Working memory, as associated with ‘brain training’ and ‘plasticity‘, is often expressed as what one would wish to have more of, or at the very least, what one hopes not to lose as we age. (For a great overview of working memory and the how’s of enhancing it, see this fascinating post from neuroscientist Bradley Voytek’s blog Working memory and cognitive enhancement.)
Our aim was to determine whether anodal transcranial direct current stimulation, which enhances brain cortical excitability and activity, would modify performance in a sequential-letter working memory task when administered to the dorsolateral prefrontal cortex DLPFC. Fifteen subjects underwent a three-back working memory task based on letters. This task was performed during sham and anodal stimulation applied over the left DLPFC. Moreover seven of these subjects performed the same task, but with inverse polarity cathodal stimulation of the left DLPFC and anodal stimulation of the primary motor cortex M1. Our results indicate that only anodal stimulation of the left prefrontal cortex, but not cathodal stimulation of left DLPFC or anodal stimulation of M1, increases the accuracy of the task performance when compared to sham stimulation of the same area. This accuracy enhancement during active stimulation cannot be accounted for by slowed responses, as response times were not changed by stimulation. Our results indicate that left prefrontal anodal stimulation leads to an enhancement of working memory performance. Furthermore, this effect depends on the stimulation polarity and is specific to the site of stimulation. This result may be helpful to develop future interventions aiming at clinical benefits.
Transcranial Direct Current Stimulation Procedures
TDCS was applied using an ActivaDose II Iontophoresis Delivery Unit, which provides for delivery of a constant low level of direct current. Square-shaped (11 cm2) saline-soaked (0.9% sodium saline solution) sponge electrodes were attached to the participant with self-adhesive bandage strips. The anode was placed near electrode site F10 in the 10-10 EEG system, over the right sphenoid bone. The cathode was placed on the contralateral (left) upper arm. The site of the anode was selected based on our previous fMRI results showing that this brain region was the primary locus of neural activity associated with performance this task .
Anodal 2 mA current was applied to the scalp electrode site F10 in the 10-10 EEG system. The resulting enhancement of performance in the threat detection task is consistent with our previous fMRI results  showing that the right inferior frontal cortex is a major locus of a distributed brain network that mediates performance on this task. The right parietal cortex is a part of this network and could also be a target for stimulation.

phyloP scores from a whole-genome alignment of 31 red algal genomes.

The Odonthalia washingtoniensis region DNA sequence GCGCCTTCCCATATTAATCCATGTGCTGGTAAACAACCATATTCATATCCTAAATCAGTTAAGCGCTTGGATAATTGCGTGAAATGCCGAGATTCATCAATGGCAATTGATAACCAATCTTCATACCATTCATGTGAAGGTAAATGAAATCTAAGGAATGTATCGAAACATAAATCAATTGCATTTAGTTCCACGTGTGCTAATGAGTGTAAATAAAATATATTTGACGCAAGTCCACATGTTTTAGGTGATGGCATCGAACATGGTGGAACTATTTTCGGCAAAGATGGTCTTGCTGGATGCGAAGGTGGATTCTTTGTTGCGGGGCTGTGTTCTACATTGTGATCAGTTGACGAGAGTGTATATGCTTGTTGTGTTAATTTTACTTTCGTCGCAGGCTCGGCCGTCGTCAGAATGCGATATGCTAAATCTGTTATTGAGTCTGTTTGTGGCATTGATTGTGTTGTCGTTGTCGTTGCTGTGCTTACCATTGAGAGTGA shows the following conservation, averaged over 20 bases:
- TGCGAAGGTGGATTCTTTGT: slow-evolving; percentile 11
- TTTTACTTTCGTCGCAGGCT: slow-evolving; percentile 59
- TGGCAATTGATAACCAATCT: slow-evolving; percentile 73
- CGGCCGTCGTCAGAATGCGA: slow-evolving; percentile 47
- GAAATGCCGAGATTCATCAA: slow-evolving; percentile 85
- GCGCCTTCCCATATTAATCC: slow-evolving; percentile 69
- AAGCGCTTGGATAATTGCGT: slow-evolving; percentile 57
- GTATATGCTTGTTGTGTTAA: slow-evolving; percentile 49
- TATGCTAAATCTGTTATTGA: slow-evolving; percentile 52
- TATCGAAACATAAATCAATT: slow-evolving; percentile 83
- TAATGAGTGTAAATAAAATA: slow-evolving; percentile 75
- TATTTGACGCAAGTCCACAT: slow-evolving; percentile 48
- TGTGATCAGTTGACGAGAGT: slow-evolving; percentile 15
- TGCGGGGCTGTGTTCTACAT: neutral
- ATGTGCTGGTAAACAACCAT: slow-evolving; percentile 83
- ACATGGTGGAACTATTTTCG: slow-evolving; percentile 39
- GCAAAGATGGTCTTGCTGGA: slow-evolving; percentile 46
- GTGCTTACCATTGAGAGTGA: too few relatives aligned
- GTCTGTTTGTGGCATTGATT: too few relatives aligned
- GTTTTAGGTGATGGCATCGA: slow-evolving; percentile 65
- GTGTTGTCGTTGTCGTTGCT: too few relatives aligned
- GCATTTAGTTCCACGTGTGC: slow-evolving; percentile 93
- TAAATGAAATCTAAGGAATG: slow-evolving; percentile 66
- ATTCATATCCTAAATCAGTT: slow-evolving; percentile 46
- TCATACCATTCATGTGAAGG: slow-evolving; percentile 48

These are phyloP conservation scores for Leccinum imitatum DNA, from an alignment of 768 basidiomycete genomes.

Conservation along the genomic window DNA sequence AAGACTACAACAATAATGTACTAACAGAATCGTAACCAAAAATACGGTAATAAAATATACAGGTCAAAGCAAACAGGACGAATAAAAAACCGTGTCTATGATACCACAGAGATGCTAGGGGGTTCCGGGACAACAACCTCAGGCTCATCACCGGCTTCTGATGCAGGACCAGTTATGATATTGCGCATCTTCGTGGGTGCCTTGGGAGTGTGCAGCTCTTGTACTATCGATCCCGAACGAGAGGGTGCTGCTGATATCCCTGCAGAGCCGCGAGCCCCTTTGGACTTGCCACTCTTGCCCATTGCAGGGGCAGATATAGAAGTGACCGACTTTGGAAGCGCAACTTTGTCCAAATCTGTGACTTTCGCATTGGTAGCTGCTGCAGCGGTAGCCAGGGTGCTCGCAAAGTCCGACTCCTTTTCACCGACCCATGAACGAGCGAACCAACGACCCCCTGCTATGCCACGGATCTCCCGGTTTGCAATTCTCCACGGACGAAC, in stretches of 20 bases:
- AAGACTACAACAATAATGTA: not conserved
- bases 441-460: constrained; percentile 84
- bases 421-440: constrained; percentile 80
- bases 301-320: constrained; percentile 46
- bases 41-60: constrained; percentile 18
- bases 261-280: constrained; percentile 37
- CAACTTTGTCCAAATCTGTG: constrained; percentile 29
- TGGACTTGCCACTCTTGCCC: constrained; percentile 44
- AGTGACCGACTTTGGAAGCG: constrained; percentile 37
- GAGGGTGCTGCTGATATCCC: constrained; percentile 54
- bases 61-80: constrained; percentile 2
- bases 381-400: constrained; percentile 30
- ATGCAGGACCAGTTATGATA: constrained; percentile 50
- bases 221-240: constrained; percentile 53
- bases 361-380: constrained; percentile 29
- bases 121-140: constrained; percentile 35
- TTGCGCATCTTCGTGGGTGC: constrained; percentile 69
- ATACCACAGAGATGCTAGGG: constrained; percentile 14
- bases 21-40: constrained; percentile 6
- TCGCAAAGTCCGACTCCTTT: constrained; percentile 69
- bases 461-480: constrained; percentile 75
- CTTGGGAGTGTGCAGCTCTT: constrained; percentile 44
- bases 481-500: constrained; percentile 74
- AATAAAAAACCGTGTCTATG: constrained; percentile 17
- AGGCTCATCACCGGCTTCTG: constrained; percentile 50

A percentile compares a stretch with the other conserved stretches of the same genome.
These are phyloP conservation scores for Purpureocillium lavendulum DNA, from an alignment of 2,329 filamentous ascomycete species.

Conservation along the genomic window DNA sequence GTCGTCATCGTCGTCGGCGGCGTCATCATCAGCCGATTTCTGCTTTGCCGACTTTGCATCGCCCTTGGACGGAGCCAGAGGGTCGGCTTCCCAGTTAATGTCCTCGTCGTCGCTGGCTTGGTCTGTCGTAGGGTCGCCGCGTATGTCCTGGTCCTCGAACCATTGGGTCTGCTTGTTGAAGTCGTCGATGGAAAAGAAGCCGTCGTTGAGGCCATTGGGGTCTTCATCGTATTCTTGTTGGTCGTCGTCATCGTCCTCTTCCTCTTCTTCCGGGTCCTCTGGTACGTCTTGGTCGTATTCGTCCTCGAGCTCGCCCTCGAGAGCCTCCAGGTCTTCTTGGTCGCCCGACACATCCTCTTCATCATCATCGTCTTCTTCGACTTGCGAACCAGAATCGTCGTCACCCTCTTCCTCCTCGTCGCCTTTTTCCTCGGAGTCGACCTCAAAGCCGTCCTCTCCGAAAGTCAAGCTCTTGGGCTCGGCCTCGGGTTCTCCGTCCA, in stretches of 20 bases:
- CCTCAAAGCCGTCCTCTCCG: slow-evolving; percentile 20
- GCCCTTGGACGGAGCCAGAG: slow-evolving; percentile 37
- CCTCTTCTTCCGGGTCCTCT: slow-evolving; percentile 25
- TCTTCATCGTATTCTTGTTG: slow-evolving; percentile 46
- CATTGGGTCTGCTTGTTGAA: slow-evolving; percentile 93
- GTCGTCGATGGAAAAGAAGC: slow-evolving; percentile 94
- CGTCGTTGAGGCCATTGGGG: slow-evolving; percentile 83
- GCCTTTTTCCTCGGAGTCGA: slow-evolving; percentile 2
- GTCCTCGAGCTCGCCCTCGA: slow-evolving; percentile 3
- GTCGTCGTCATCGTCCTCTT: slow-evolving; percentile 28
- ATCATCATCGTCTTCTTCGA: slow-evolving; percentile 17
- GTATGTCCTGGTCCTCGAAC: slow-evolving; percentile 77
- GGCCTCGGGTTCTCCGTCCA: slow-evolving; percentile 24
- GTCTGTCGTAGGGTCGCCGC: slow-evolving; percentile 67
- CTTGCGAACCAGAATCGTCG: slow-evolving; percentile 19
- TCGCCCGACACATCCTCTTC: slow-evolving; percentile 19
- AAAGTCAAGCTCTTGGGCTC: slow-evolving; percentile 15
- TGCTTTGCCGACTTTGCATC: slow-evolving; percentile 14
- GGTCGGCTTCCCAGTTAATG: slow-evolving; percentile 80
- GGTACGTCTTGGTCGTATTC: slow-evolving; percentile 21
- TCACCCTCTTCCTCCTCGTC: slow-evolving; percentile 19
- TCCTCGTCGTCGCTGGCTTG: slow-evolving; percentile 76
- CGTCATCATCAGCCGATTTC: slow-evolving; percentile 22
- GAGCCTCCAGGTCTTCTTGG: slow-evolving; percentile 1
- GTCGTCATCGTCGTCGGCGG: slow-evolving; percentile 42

One possible explanation for the improvement in detection performance (hit rate) in the threat detection task is that tDCS increases general arousal, thereby leading to a change in response bias in the more liberal direction , which would increase the hit rate. However, computation of signal detection metrics showed that there were no significant effects of tDCS on the ß measure of response bias. Instead, the effect of brain stimulation was to enhance perceptual sensitivity, d′.
The improvement in perceptual sensitivity suggests that participants receiving tDCS were better able to encode stimulus features that distinguished targets and non-targets, which in turn led to accelerated learning and improved retention.
We had a look at the Valkee earlier on the blog. I just bring it up again because it’s interesting that TechCrunch is covering it and pointing out its ‘successful startup’ aspect. I can’t imagine a DIY version of this could cost more than a few dollars.
“I told him you don’t need to your light your house. You need to light your brain,” Nissila said. The ear canal was the most natural and obvious way to shine light onto the surface of the brain. Within weeks, they had a prototype.
Called The Valkee, the device looks like an MP3 player with a set of fancy headphones attached to it. The earbuds actually have a pair of lights attached to them that run for 12-minute sessions at a time. The idea is that by shining light into sensitive areas of the brain, it will stimulate a special OPN3 protein in parts of the brain that help regulate serotonin, melatonin and dopamine production.
They’re initially marketing it to people with Seasonal Affective Disorder, but they’re planning to expand their consumer base to people who need to fight off jet lag.
“If I stop using it for one week, I start eating more and it becomes very difficult to wake up in the morning,” said Timo Ahopelto, who was CEO of the company before leaving to join early-stage Finnish VC fund Lifeline Ventures, which also holds a stake in Valkee. I’ve used it, and I can’t tell if there is any effect yet beyond making my ears feel warm in the morning. But I’m also Californian, so I’m not even really sure I suffer from seasonal affective disorder because we don’t really have seasons.